Realism In 1873, Pissarro gathered about 15 artists together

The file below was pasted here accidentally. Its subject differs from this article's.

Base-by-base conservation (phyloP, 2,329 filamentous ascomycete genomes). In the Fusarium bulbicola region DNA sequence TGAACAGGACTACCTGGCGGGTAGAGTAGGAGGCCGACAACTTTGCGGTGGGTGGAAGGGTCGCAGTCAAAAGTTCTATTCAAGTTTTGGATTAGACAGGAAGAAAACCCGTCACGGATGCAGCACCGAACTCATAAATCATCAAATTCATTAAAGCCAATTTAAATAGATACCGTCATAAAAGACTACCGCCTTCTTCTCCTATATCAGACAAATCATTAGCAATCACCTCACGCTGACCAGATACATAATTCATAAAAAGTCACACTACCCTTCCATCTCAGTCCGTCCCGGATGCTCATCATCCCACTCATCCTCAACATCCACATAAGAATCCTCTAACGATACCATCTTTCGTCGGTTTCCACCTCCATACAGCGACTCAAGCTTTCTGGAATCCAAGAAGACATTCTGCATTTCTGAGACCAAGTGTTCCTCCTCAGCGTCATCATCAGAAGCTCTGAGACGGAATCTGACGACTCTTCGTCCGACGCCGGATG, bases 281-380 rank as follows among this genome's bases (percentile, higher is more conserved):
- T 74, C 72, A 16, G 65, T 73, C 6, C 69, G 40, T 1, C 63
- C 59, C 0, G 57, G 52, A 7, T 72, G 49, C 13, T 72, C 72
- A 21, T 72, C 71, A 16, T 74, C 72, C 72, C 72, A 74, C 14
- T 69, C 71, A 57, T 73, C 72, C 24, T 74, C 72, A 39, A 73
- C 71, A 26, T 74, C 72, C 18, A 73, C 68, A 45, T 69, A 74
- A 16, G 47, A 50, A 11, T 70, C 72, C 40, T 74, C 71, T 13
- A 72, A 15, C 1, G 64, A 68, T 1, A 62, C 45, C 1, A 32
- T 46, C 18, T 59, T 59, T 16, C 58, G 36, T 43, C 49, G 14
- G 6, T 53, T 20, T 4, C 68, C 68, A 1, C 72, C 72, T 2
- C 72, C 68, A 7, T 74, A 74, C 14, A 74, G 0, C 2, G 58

Realism Before impressionism, a movement known as realism was popular. In realism, the artist is able to accurately paint a moment. Realism is technically considered the beginning of modern art. In the 1870s, an artist named Claude Oscar Monet created an art piece titled, Impression, Sunrise. This piece became very controversial in the art industry and unintentionally became the start of a new movement, known as impressionism. The story is that an art critic, named Louis Leroy went to the art exhibition and wrote a review where he says that “all the paintings were just impressions” ( The word, impression stuck and became the title of the movement. After this event, more artists became influenced by Monet’s art piece and began to create art that used a more loose brushwork compared to realism. Throughout the 19th century, impressionism became very popular. Even though impressionism was a new trend for artists in the 19th century, many artists didn’t agree with the movement. As a result, artists began to branch into two sub-movements, known as neo-impressionism and post-impressionism. Post-impressionism completely develops independent styles of painting that rejects the objective naturalism that impressionism is based on. With neo-impressionism, artists used a pointillist technique that would give the art piece a systematic approach to form and color. Other artists such as Pierre-Auguste Renoir, Mary Cassatt, and Edgar Degas were important individuals in the shaping of the movement. Pierre-Auguste Renoir is considered the leading artist in the development of impressionism. Renoir was good friends with Monet and together they experimented with different brush strokes that became impressionism. Other artists, such as Camille Pissarro and Edgar Degas were friends with Renoir and Monet. Because of Pissarro, artists came together and formed the first impressionist exhibition. In 1873, Pissarro gathered about 15 artists together and a year later the group hosted their “first exhibition” ( The content and style that was in the paintings in the exhibition shocked many critics and helped set impressionism as an “artistic movement” that many would join ( Edgar Degas never saw himself as an impressionist, in fact he saw himself as a “realist”, but was highly influenced by Monet’s work ( Even though he didn’t see himself as an impressionist, he is considered one of the founding fathers of the impressionist movement. Because of Degas, well-known artists, such as a woman named Mary Cassatt was influenced by his work and became an important figure in the impressionist movement. Towards the end of the 19th century, new artists began to rebel and create new art styles.SymbolismSymbolism became the next art style for the 20th century and the next stage in the progression towards abstract art. Symbolism is an artistic style and movement that used images symbolically as an indirect suggestion for portraying emotions and ideas. During the late 19th century, impressionism was being traded for symbolism. Artists who opposed the “tradition of representational art” formed a group that wanted to bring out ideas by symbols and emphasis in colors, shapes, and lines ( In addition, symbolism can be seen as the beginning of modernism. This is because symbolism developed a new way to express a “psychological truth” and the idea of there being something hidden behind reality, which was a spiritual world ( As a symbolist, artist can take things, for example dreams and visions, and turn them into something that looks real. In other words, symbolism gives expressible ideas a form.  Symbolist works are often personal for the artist and is a way to express their own beliefs, sometimes regarding their idea to be able to reveal the truth. In addition, symbolism usually challenges the common historical path of modern art developed from impressionism to cubism. Symbolism actually followed some of the views of Vincent Van Gogh and Paul Gauguin, who were post-impressionists. Both men made a “spiritual decline” to the modern world ( Mainstream symbolists had a larger concern for the inner life rather than the outside reality. Symbolism focuses more on imagination than reason. , In symbolism there is a subspecies called art nouveau. The subspecies is greatly connected to symbolism; however, art nouveau is more specifically a style that is based on organic forms. In addition, art nouveau can be applied to all forms of art, more specifically art nouveau can be applied to any object that was made artistically or refurbished for an artistic purpose. Unlike symbolism, art nouveau quickly became,  internationally a popular style. This is due to the fact that its main purpose was to create an aesthetic piece that could be applied to to all forms of art and therefore could flourish in the new machinery era. In addition, unlike many other art movements, symbolism is considered as more of a literature movement rather than an art movement, since symbolism was really seen within literature. Furthermore, the people who started the symbolist movement were writers. Like impressionism, symbolism first started in France and then spread throughout different countries. In the years that lead up to World War I, there was an increase the lack of satisfaction that symbolism was getting. Many saw that symbolism was acquiring an abundance of over-refinement and obscurities. Basically as the years continued on, critics and the people were getting tired of the same art style. As a result, many artists were trying to move in a different direction that was considered “raw and primitive” in the hopes of bringing a new era to the world regardless of being on the brink of a massive war ( Around 1907 and 1908, a revolutionary new approach in art was created by Georges Braque and Pablo Picasso. This new approach began known as the style, cubism. Braque and Picasso brought different perspectives of subjects that were usually “objects or figures” together in one picture ( As a result of this, paintings would usually appear as fragmented and in early stages, they would appear abstracted. During the 20th century, cubism became very influential internationally. Cubism began around 1907 with one of  Picasso’s  most famous art pieces, titled Demoiselles D’Avignon. The story is that the name, cubism came from a critic named Louis Vauxcelles who commented on George Braque’s art piece in France in 1908. With the creation of cubism, it soon opened doors to many new possibilities for the exploration of visual reality in art. In addition, cubism became the true starting point for the different types of abstract styles, for instance constructivism and neo-plasticism. Artists who used cubism tried to show different viewpoints from different angles at the same time within the space of an art piece, which people could interpret a three dimensional form. They also emphasized a two-dimensional flatness of the canvas rather than creating an illusion of depth that man other artists had done before. Cubism was actually partly influenced by an artist named  Paul Cézanne. In his paintings it can be seen that he paints from “slightly different points of view” ( Unlike Cézanne, Picasso was actually influenced by tribal masks from Africa because they presented a very vivid idea of what a human image was. There are actually two types of cubism. These two types are analytical cubism and synthetic cubism. Analytical cubism is the beginning phase of cubism that started in 1908 and continued till 1912. Analytical cubism artworks are made up of more interweaving lines and planes in tones of blacks and greys. Synthetic cubism is the later phase of cubism and it started around 1912 and continued till 1914. Synthetic cubism is also characterized by bright colors and simpler shapes compared to analytical cubism. In addition, a  synthetic cubist will usually create a collage of real elements, for examples newspapers. The use of real objects directly in art was the beginning of some of the most  important ideas in modern art. Cubism “shook the foundations of artmaking” by changing the traditional art of the Renaissance and the “course of art history” by a resounding that continued into the postmodern era ( ExpressionismExpressionism simultaneously emerged in multiple cities within Germany. This was a result of a widespread problem about humanity’s increasingly opposing relationship with the world and had mixed or lost feelings of spirituality and authenticity. Basically, this was part of a rebellion against any academic art and impressionism. The expressionist movement was mainly influenced by symbolism in the late 19th century. Artists, like Vincent van Gogh, Edvard Munch, and James Ensor became exceptional particular expressionist influencers. They encouraged “distortion of form and a development of strong colors to convey a variety of anxieties and problems” ( The expressionist movement lasted from about 1905 to 1920 and during that time it would spread throughout Europe. This would later influence abstract expressionist artists and neo-expressionist artists in the 1980s. The creation of expressionism formed new standards regarding the way the art was created and how it could be judged. The art piece was now meant to come from the imagination of the artist and their feelings  rather than from a depiction of the outside visual world and the analysis of a composition. During the turn of the century, within Europe shifts in artistic styles and vision activated as a response to some major changes within the atmosphere of society. New technology and a massive increase in urbanization efforts affected the different individual worldviews. As a result, artists reflected the life changing impact of these developments by moving away from a realistic representation of what they viewed. Artist then moved toward an emotional and psychological contribution of how the world affected them. The roots of Expressionism can be traced to certain Post-Impressionist artists like Edvard Munch in Norway, as well as Gustav Klimt in the Vienna Secession, and finally emerged in Germany in 1905. In the late nineteenth-century, a Norwegian post-impressionist painter named Edvard Munch came up as an important part of inspiration for the expressionists. He created vibrant and emotionally charged works that opened up new possibilities for artists working in expressionism. In particular, Munch’s canvases expressed the anxiety of the individual within the newly modernized European society.  His famous painting The Scream, made in 1893 portrayed the conflict between spirituality and modernity as a central theme of his work. By 1905 Munch’s work was well known within Germany and he was spending much of his time there as well, putting him in direct contact with the Expressionists. Within Germany, a group of young artists known as “Die Brücke” looked to convey emotions through some very “provocative” pictures in modern art ( In the early stages of expressionism, this group would depict scenes of city dwellers, prostitutes, and dancers in the city’s streets and at times, nightclubs. This presented the “decadent underbelly” of Germany’s society ( While certain artists rejected Expressionism, others would continue to expand upon its innovations as a style. For example, during the 1920s, Kandinsky transitioned to completely non-objective paintings and watercolors that emphasized the balance of colors and archetypal forms, rather than figurative representation. However, Expressionism would have its most direct impact in Germany and would continue to shape its art for decades afterwards. After World War I, Expressionism began to lose momentum and break apart. Abstract ExpressionismAbstract expressionism mainly took place in the United States, more specifically New York in the 1940s and 1950s. Due to being figuratively marked by the experience from the Great Depression, artists left abstract expressionism for a while and turned to a variety of different styles that were influenced by Regionalist and Social Realism movements that occurred during that time. During the 1930s artists living in New York, were the recipients of a growing wealthy sophisticated network of galleries and museums that hosted a series of some major exhibitions of modern art. Museums The Museum of Modern Art is one of the few museums that hosted and supported art exhibits such as “Cubism and Abstract Art, Fantastic Art, Dada, and Surrealism.” In addition, museums showed majors exhibitions that portrayed the development of art that was created by other artists such as, Pablo Picasso ( Many European modernists began to come to New York during the 1930s and 1940s as a way to escape the sudden political disruption and war. Some artists, such as the painter and teacher Hans Hofmann, would prove directly influential in the art world. Hofmann had spent the early years of the century in Paris where he had met the famous Pablo Picasso, Henri Matisse, and Georges Braque, who had acquired exceptionally large reputations in artists’ circles in New York. Hoffman was able to impart many of their ideas to his students through his sophisticated understanding of Cubism, and love of Matisse Fauvism, which was underappreciated by many in New York. All this activity meant that New York’s artists were extraordinarily knowledgeable about trends in modern European art. It left many with feelings of inferiority, yet these were slowly overcome in the 1940s. Personal encounters with many displaced Europeans, such as André Breton, Salvador Dalí, Arshile Gorky, Max Ernst, Piet Mondrian, and André Masson, helped to dispel some of the mythic status these artists had acquired. As Europe suffered from totalitarian governments throughout the 1930s, and later became placed in difficult times of war, many Americans felt encouraged to go beyond the European influence and develop a type of language designed to have an impressive or persuasive effect on the viewers through the use of painting that was viewed as appropriate to their own country. In addition, they wanted to take the wheel of advanced culture at a time when some of its oldest citadels were under threat. It was no mishap the that critic Clement Greenberg, during one of his first important responses to this new movement, described it as an “American-Type Painting” (  The abstract expressionist movement of 1950s New York would make a huge, groundbreaking impact on the art world as a whole. Plus, the movement would spring outward onto influencing a second generation of abstract expressionist artists with slightly different ideas and concerns. By the late 1950s, abstract expressionism had entirely lost its place at the center of critical debate and a new generation of artists were nearing a point of absolute success that would could for many years. SurrealismSurrealism was the original influence on the themes and concepts of the abstract expressionists. Although the American painters were uncomfortable with the undisguised Freudian symbolism of the European movement, they were still inspired by its interests in the senseless form that was shown. They were also inspired by its strain of primitivism and deep concentration with mythologies. Surrealism began in the late 1910s and early 1920s. It was a very popular international political movement during this time. Many artists such as, Salvador Dalí, Pablo Picasso, and Frida Kahlo emerged during this time period and became very influential in the movements to come. Surrealism began as a literary movement formed by a poet named André Breton from 1924 and through World War II. Artists working in surrealism sought to overthrow the oppressive and biased rules of what is considered modern society by destroying the “backbone of rational thought” (MoMALearning).  Surrealism shared much of the anti-rationalism of Dada, the movement which it grew out of. The original Surrealists used art as a pardon from violent political situations and to address the unease they felt about the world’s uncertainties. By employing fantasy and dream imagery, artists generated creative works in a variety of media that exposed their inner minds in eccentric, symbolic ways, uncovering anxieties and treating them analytically through a visual form. There were two styles or methods that distinguished Surrealist painting. Artists such as Salvador Dalí, Yves Tanguy, and Rene Magritte painted in a hyper-realistic style in which objects were depicted in crisp detail and with the illusion of three-dimensionality, emphasizing their dream-like quality. The color in these works was often either saturated (which is what Dalí did) or monochromatic (which is what Tanguy did), both choices conveying a dream state. Several Surrealists also relied heavily on automatism or automatic writing as a way to tap into the sleeping mind. Other artists such as, Joan Miró and Max Ernst used various techniques to create unlikely and many times bizarre imagery including collages, doodlings, frottages, decalcomanias, and grattages. Artists such as Hans Arp also created collages as stand-alone works. Photography, because of the ease with which it allowed artists to produce uncanny imagery, occupied a central role in Surrealism. Artists such as Man Ray and Maurice Tabard used the medium to explore automatic writing, using techniques such as double exposure, combination printing, montage, and solarization, the latter of which eschewed the camera altogether. Other photographers used rotation or distortion to render bizarre images. In addition, surrealism was the first artistic movement to experiment with cinema in part because it offered more opportunity than theatre to create the bizarre or the unreal. Abstract ArtAbstract art is art that does not attempt to represent an accurate depiction of a visual reality but, instead use shapes, colors, forms, vigorous applications of paint, and expressive brushwork marks to achieve its effect. The term can be applied to art that is based an object, figure or landscape, where forms have been simplified or schematised. It is also applied to art that uses forms, such as geometric shapes or gestural marks, which have no source at all in an external visual reality. Some artists of this ‘pure’ abstraction have preferred terms such as concrete art or non-objective art, but in practice the word abstract is used across the board and the distinction between the two is not always obvious. Abstract art is often seen as carrying a moral dimension, in that it can be seen to stand for virtues such as order, purity, simplicity and spirituality. By its very nature, abstraction encourages free association, which means that an artist can assign their own meaning to the artwork. It won’t tell people what it’s about, the audience get to experience and interpret the artwork for themselves and understand it in their own way. Because of this, it takes a heightened sensitivity to both create and appreciate abstract artwork. Just like music is patterns of sound, abstract art is a harmony of patterns and rhythms of color, form and/or line. Abstract art was started by a Russian  man named Wassily Kandinsky. Even though his art pieces were never bought, many artist soon became influenced by his art pieces, hence starting a stream of artists trying abstract art.  Abstract art artists, such as William Scott, Gerhard Richter, and Lynne Mapp Drexler became celebrated for their styles of abstract art. William Scott is a Scottish born abstract artist that gained fame nationally and internationally. Through abstract art, Scott created themes of landscapes, still-free, and female nudes. Another artist named, Gerhard Richter entered the artistic world during the time that modern art and world politics clashed. Richter showed that even during the “death of painting” his painting could still powerfully question.  In addition, abstract art has created a central canal of modern art. Because of  abstract art, artists intent looked beyond abstraction for a new step in the evolution of different art styles.In conclusion, impressionism paved a way for many artists to rebel against traditional art that was from the Renaissance. When artists rebelled against the traditional art, a slow progression of change began to occur. Basically impressionism was a catalyst for new movements to form and change the way of art  by changing their styles. This progression moved artists to the style, abstract art.